Mining Personal History to Enrich Our Short Fiction
8 Tuesdays, 8 to 10 p.m.
March 15 to May 3
Open to all
Limited to 12 participants
“Some of these stories are closer to my own life than others are, but not one of them is as close as people seem to think.” — Alice Munro, from her Introduction to The Moons of Jupiter
When we write fiction, it seems inevitable that we will, at one point or another, be asked a certain, probing question: How much of that story is true?
Often, we deflect rather than answer, and make some great show of asserting our story is fiction and, therefore, not true. But by this time we are already squirming inside, feeling caught out. But caught out at what? That we have committed some sort of fraud? As if writing fiction from personal experience were cheating, like peeking at the answers we’ve scrawled on the palm of our hand in advance of the test?
In this workshop, seeking out kernels of truth from our own lives will be encouraged. We will embrace personal history for what it is: a fruitful mine for our short fiction. This is not, however, a study in autobiography. Personal experience can be a jumping-off point, the spark that sets our fictional stories in motion. It can also serve as adornment; a place from which to extract vivid details that enhance our fiction, to help our made-up stories feel alive. Yes, sometimes we write about what happened, but we strive to write about what could have happened.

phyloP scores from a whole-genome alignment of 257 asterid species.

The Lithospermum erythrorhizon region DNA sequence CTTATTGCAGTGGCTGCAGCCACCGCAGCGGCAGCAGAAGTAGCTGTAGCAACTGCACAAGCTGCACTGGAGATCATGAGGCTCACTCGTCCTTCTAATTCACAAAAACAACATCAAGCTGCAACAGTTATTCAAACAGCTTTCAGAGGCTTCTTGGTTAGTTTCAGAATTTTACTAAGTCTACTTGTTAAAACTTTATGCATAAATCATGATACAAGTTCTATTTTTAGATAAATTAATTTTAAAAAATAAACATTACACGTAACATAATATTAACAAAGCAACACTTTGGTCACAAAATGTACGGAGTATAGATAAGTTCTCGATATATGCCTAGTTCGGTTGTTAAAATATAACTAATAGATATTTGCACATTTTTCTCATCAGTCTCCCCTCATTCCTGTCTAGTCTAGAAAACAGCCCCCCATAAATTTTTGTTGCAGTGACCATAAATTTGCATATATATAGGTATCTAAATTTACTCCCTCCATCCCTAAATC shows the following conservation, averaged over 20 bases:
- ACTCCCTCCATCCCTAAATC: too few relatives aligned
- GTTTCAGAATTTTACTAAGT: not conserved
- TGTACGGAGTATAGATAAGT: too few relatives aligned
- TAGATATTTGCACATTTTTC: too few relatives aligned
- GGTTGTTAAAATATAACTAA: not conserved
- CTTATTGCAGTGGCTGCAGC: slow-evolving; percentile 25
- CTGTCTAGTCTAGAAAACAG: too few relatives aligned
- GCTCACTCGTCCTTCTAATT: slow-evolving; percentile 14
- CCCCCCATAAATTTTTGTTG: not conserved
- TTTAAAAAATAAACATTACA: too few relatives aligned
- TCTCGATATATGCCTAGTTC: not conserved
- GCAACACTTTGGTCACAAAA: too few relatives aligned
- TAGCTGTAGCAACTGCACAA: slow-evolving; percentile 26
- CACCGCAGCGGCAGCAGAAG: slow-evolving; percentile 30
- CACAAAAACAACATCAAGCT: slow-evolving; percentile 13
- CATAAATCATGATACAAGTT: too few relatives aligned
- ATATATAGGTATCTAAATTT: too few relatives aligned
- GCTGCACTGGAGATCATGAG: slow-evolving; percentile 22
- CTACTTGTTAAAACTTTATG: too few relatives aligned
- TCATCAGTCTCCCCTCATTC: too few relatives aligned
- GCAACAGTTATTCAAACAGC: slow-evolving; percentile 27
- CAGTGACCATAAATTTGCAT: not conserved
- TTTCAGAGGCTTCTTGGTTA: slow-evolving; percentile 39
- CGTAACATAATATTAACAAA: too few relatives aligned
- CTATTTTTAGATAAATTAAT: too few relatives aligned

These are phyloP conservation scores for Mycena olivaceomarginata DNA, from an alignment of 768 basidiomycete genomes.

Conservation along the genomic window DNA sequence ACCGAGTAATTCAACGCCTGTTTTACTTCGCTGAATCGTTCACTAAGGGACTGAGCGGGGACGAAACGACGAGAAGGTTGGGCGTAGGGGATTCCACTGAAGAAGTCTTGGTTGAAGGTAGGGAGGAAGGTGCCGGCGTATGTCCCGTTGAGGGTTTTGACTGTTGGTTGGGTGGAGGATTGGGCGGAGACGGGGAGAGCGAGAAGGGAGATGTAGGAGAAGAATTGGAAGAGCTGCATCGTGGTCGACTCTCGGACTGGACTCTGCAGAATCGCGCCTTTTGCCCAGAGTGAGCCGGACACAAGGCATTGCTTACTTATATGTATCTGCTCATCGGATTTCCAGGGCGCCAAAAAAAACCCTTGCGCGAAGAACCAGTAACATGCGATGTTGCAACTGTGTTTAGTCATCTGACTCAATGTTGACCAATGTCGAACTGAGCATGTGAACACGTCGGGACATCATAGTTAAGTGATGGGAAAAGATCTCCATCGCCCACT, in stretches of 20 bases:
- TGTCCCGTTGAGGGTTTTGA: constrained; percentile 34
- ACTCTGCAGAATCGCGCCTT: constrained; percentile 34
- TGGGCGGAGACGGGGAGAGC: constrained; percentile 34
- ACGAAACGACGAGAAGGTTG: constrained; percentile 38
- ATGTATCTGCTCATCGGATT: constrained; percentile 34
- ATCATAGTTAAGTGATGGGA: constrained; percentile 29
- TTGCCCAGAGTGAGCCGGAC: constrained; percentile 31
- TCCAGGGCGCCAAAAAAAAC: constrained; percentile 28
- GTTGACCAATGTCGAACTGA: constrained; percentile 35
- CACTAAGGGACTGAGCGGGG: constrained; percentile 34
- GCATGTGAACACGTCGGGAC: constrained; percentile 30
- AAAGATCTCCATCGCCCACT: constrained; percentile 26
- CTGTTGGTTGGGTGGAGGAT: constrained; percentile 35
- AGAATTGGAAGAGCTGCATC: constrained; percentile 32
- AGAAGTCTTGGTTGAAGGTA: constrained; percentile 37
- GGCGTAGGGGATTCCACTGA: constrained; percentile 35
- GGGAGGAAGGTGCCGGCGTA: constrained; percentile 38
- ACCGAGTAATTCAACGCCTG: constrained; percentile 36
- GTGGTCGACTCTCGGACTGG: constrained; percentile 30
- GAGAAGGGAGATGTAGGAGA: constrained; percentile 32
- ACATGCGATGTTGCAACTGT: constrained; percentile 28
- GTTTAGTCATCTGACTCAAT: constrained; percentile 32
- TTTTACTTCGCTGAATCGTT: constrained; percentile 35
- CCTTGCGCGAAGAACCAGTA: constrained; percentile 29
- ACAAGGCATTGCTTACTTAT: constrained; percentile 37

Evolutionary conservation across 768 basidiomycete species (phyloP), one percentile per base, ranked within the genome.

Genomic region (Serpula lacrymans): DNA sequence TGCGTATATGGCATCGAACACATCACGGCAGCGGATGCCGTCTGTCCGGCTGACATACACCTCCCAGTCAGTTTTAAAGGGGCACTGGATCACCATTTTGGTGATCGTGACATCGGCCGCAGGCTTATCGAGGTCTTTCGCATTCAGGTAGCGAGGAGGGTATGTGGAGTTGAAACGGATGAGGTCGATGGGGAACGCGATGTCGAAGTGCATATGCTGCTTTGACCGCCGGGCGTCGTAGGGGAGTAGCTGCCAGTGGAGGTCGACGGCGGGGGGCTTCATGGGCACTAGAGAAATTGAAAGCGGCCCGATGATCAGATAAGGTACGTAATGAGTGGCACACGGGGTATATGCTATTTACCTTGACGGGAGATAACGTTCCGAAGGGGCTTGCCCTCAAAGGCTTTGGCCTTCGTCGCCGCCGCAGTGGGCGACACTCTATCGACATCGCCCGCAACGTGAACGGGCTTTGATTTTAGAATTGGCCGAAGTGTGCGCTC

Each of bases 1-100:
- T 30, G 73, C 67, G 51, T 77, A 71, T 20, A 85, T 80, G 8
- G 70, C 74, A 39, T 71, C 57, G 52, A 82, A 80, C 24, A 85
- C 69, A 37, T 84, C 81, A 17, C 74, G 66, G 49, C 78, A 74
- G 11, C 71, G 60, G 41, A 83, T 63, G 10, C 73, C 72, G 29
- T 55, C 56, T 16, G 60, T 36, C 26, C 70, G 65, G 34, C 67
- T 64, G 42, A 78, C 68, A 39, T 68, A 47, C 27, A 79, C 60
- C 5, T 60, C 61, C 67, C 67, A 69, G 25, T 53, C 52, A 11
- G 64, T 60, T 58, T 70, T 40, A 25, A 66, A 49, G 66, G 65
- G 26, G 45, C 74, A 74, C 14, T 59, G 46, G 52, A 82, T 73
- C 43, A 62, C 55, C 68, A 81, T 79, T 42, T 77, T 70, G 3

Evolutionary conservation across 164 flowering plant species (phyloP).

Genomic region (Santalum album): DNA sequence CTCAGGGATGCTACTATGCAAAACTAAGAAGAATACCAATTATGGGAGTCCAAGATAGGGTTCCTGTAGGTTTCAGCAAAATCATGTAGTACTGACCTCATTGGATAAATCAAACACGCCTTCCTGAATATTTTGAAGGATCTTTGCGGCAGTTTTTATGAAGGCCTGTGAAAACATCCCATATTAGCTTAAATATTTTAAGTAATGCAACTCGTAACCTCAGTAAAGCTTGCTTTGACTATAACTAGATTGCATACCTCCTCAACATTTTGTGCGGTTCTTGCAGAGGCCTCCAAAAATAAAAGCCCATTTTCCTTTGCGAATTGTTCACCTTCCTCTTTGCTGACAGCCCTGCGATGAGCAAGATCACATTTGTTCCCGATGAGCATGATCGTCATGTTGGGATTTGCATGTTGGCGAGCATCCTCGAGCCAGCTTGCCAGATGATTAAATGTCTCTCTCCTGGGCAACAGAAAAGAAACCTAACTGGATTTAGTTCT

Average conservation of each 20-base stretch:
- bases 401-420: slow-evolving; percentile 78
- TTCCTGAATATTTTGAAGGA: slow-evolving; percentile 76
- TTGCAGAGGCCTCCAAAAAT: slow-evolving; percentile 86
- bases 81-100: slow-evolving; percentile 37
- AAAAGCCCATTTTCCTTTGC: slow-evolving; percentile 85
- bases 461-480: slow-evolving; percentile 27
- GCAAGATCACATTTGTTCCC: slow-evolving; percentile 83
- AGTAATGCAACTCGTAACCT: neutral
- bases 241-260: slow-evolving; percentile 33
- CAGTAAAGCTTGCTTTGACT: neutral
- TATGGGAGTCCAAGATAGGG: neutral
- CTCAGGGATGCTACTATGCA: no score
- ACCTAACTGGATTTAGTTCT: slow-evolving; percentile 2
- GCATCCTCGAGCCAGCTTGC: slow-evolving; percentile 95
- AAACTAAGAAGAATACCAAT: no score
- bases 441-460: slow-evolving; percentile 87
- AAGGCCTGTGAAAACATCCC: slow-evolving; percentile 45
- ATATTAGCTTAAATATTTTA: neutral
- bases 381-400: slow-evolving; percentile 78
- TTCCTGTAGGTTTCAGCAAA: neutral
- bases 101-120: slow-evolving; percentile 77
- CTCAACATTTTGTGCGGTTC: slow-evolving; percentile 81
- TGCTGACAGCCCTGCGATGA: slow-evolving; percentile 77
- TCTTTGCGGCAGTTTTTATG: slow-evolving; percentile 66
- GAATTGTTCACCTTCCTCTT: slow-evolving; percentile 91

We will explore writing exercises that, through examination of objects, activities, places, and time, can help us draw from our personal experiences and observations for the enrichment of our stories. We will also workshop one another’s short fiction in a respectful and supportive environment.
Recommended reading: Prior to our first session, please read “The Turkey Season” by Alice Munro, from her short story collection The Moons of Jupiter. The story can also be found online with a Google search, on the website of The New Yorker.
Mark Paterson is the author of the short story collections Dreamers and Misfits of Montclair, A Finely Tuned Apathy Machine, and Other People’s Showers, all from Exile Editions. His work has won the 3Macs carte blanche Prize, Geist magazine’s Literal Literary Postcard Story Contest, and the Atwater Library’s 150 Words for 150 Years contest. In 2020, his story “To Disappear Around Here” was runner-up for The Puritan’s Thomas Morton Prize.